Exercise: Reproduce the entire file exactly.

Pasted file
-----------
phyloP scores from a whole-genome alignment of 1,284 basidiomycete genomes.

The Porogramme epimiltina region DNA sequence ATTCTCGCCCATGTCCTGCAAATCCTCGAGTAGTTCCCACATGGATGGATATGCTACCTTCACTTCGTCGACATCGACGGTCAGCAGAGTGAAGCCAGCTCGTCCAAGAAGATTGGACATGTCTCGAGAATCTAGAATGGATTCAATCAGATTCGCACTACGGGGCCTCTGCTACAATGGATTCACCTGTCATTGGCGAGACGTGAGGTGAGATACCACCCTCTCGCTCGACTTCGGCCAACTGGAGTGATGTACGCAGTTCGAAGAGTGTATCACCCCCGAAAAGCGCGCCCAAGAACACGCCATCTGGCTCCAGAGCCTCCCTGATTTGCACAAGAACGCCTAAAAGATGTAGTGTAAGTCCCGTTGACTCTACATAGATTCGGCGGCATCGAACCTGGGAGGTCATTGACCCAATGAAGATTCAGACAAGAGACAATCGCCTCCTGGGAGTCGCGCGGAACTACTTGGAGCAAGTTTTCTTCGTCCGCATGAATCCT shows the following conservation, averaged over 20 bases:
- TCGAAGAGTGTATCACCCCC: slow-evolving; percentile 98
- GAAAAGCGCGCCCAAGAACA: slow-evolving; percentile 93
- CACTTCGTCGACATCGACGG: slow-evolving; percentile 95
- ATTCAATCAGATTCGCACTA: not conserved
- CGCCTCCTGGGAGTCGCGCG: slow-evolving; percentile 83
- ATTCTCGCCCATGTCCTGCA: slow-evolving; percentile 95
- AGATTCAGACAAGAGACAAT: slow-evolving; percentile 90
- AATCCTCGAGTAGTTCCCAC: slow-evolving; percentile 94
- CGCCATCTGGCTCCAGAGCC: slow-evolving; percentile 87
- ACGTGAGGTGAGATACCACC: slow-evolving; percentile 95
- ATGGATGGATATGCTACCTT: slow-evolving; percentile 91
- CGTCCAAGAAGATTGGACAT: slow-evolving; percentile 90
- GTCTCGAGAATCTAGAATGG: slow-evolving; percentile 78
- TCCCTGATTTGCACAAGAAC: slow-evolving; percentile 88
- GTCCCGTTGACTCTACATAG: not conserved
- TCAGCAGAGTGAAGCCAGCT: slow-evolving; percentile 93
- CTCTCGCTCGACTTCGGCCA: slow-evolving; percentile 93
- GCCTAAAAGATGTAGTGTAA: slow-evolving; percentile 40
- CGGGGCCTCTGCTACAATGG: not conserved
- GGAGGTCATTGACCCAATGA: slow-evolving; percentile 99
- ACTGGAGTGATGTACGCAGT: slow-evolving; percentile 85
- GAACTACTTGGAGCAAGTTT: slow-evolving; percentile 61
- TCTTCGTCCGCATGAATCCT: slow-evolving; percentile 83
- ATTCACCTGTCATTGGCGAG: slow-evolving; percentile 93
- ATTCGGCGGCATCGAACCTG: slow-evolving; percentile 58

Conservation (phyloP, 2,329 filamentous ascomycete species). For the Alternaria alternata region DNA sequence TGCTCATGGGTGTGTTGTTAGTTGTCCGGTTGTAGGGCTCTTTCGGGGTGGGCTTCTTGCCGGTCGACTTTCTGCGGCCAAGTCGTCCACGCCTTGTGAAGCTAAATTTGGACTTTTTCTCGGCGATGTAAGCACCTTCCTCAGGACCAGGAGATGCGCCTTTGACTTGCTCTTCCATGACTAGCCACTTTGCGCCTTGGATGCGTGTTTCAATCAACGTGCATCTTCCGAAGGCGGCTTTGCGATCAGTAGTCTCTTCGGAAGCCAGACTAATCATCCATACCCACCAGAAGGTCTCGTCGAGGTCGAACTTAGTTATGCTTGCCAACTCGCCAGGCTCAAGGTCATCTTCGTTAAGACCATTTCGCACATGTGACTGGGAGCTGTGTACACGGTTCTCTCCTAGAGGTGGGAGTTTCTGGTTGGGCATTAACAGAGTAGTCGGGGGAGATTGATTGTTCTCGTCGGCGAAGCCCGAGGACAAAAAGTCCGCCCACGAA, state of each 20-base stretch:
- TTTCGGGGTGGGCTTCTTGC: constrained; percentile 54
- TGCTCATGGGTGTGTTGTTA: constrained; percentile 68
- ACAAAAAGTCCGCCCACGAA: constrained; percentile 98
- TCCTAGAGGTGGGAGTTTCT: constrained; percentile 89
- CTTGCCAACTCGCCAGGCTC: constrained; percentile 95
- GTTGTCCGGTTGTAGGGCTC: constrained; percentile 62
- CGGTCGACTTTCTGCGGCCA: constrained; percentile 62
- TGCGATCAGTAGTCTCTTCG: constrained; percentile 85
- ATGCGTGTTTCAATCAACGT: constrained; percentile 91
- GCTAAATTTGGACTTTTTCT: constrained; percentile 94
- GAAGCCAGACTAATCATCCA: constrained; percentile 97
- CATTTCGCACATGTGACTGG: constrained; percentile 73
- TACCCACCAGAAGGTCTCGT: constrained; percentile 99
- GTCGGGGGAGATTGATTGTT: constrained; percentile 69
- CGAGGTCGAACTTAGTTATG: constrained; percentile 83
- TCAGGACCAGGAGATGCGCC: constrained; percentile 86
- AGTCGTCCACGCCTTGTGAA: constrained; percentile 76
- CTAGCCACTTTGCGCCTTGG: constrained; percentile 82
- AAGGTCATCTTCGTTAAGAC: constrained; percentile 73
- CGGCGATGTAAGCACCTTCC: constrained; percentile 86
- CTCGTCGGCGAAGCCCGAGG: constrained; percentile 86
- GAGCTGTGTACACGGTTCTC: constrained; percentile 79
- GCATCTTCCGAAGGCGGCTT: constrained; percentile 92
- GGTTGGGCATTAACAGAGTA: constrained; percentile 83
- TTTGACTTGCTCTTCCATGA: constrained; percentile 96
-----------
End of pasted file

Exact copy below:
phyloP scores from a whole-genome alignment of 1,284 basidiomycete genomes.

The Porogramme epimiltina region DNA sequence ATTCTCGCCCATGTCCTGCAAATCCTCGAGTAGTTCCCACATGGATGGATATGCTACCTTCACTTCGTCGACATCGACGGTCAGCAGAGTGAAGCCAGCTCGTCCAAGAAGATTGGACATGTCTCGAGAATCTAGAATGGATTCAATCAGATTCGCACTACGGGGCCTCTGCTACAATGGATTCACCTGTCATTGGCGAGACGTGAGGTGAGATACCACCCTCTCGCTCGACTTCGGCCAACTGGAGTGATGTACGCAGTTCGAAGAGTGTATCACCCCCGAAAAGCGCGCCCAAGAACACGCCATCTGGCTCCAGAGCCTCCCTGATTTGCACAAGAACGCCTAAAAGATGTAGTGTAAGTCCCGTTGACTCTACATAGATTCGGCGGCATCGAACCTGGGAGGTCATTGACCCAATGAAGATTCAGACAAGAGACAATCGCCTCCTGGGAGTCGCGCGGAACTACTTGGAGCAAGTTTTCTTCGTCCGCATGAATCCT shows the following conservation, averaged over 20 bases:
- TCGAAGAGTGTATCACCCCC: slow-evolving; percentile 98
- GAAAAGCGCGCCCAAGAACA: slow-evolving; percentile 93
- CACTTCGTCGACATCGACGG: slow-evolving; percentile 95
- ATTCAATCAGATTCGCACTA: not conserved
- CGCCTCCTGGGAGTCGCGCG: slow-evolving; percentile 83
- ATTCTCGCCCATGTCCTGCA: slow-evolving; percentile 95
- AGATTCAGACAAGAGACAAT: slow-evolving; percentile 90
- AATCCTCGAGTAGTTCCCAC: slow-evolving; percentile 94
- CGCCATCTGGCTCCAGAGCC: slow-evolving; percentile 87
- ACGTGAGGTGAGATACCACC: slow-evolving; percentile 95
- ATGGATGGATATGCTACCTT: slow-evolving; percentile 91
- CGTCCAAGAAGATTGGACAT: slow-evolving; percentile 90
- GTCTCGAGAATCTAGAATGG: slow-evolving; percentile 78
- TCCCTGATTTGCACAAGAAC: slow-evolving; percentile 88
- GTCCCGTTGACTCTACATAG: not conserved
- TCAGCAGAGTGAAGCCAGCT: slow-evolving; percentile 93
- CTCTCGCTCGACTTCGGCCA: slow-evolving; percentile 93
- GCCTAAAAGATGTAGTGTAA: slow-evolving; percentile 40
- CGGGGCCTCTGCTACAATGG: not conserved
- GGAGGTCATTGACCCAATGA: slow-evolving; percentile 99
- ACTGGAGTGATGTACGCAGT: slow-evolving; percentile 85
- GAACTACTTGGAGCAAGTTT: slow-evolving; percentile 61
- TCTTCGTCCGCATGAATCCT: slow-evolving; percentile 83
- ATTCACCTGTCATTGGCGAG: slow-evolving; percentile 93
- ATTCGGCGGCATCGAACCTG: slow-evolving; percentile 58

Conservation (phyloP, 2,329 filamentous ascomycete species). For the Alternaria alternata region DNA sequence TGCTCATGGGTGTGTTGTTAGTTGTCCGGTTGTAGGGCTCTTTCGGGGTGGGCTTCTTGCCGGTCGACTTTCTGCGGCCAAGTCGTCCACGCCTTGTGAAGCTAAATTTGGACTTTTTCTCGGCGATGTAAGCACCTTCCTCAGGACCAGGAGATGCGCCTTTGACTTGCTCTTCCATGACTAGCCACTTTGCGCCTTGGATGCGTGTTTCAATCAACGTGCATCTTCCGAAGGCGGCTTTGCGATCAGTAGTCTCTTCGGAAGCCAGACTAATCATCCATACCCACCAGAAGGTCTCGTCGAGGTCGAACTTAGTTATGCTTGCCAACTCGCCAGGCTCAAGGTCATCTTCGTTAAGACCATTTCGCACATGTGACTGGGAGCTGTGTACACGGTTCTCTCCTAGAGGTGGGAGTTTCTGGTTGGGCATTAACAGAGTAGTCGGGGGAGATTGATTGTTCTCGTCGGCGAAGCCCGAGGACAAAAAGTCCGCCCACGAA, state of each 20-base stretch:
- TTTCGGGGTGGGCTTCTTGC: constrained; percentile 54
- TGCTCATGGGTGTGTTGTTA: constrained; percentile 68
- ACAAAAAGTCCGCCCACGAA: constrained; percentile 98
- TCCTAGAGGTGGGAGTTTCT: constrained; percentile 89
- CTTGCCAACTCGCCAGGCTC: constrained; percentile 95
- GTTGTCCGGTTGTAGGGCTC: constrained; percentile 62
- CGGTCGACTTTCTGCGGCCA: constrained; percentile 62
- TGCGATCAGTAGTCTCTTCG: constrained; percentile 85
- ATGCGTGTTTCAATCAACGT: constrained; percentile 91
- GCTAAATTTGGACTTTTTCT: constrained; percentile 94
- GAAGCCAGACTAATCATCCA: constrained; percentile 97
- CATTTCGCACATGTGACTGG: constrained; percentile 73
- TACCCACCAGAAGGTCTCGT: constrained; percentile 99
- GTCGGGGGAGATTGATTGTT: constrained; percentile 69
- CGAGGTCGAACTTAGTTATG: constrained; percentile 83
- TCAGGACCAGGAGATGCGCC: constrained; percentile 86
- AGTCGTCCACGCCTTGTGAA: constrained; percentile 76
- CTAGCCACTTTGCGCCTTGG: constrained; percentile 82
- AAGGTCATCTTCGTTAAGAC: constrained; percentile 73
- CGGCGATGTAAGCACCTTCC: constrained; percentile 86
- CTCGTCGGCGAAGCCCGAGG: constrained; percentile 86
- GAGCTGTGTACACGGTTCTC: constrained; percentile 79
- GCATCTTCCGAAGGCGGCTT: constrained; percentile 92
- GGTTGGGCATTAACAGAGTA: constrained; percentile 83
- TTTGACTTGCTCTTCCATGA: constrained; percentile 96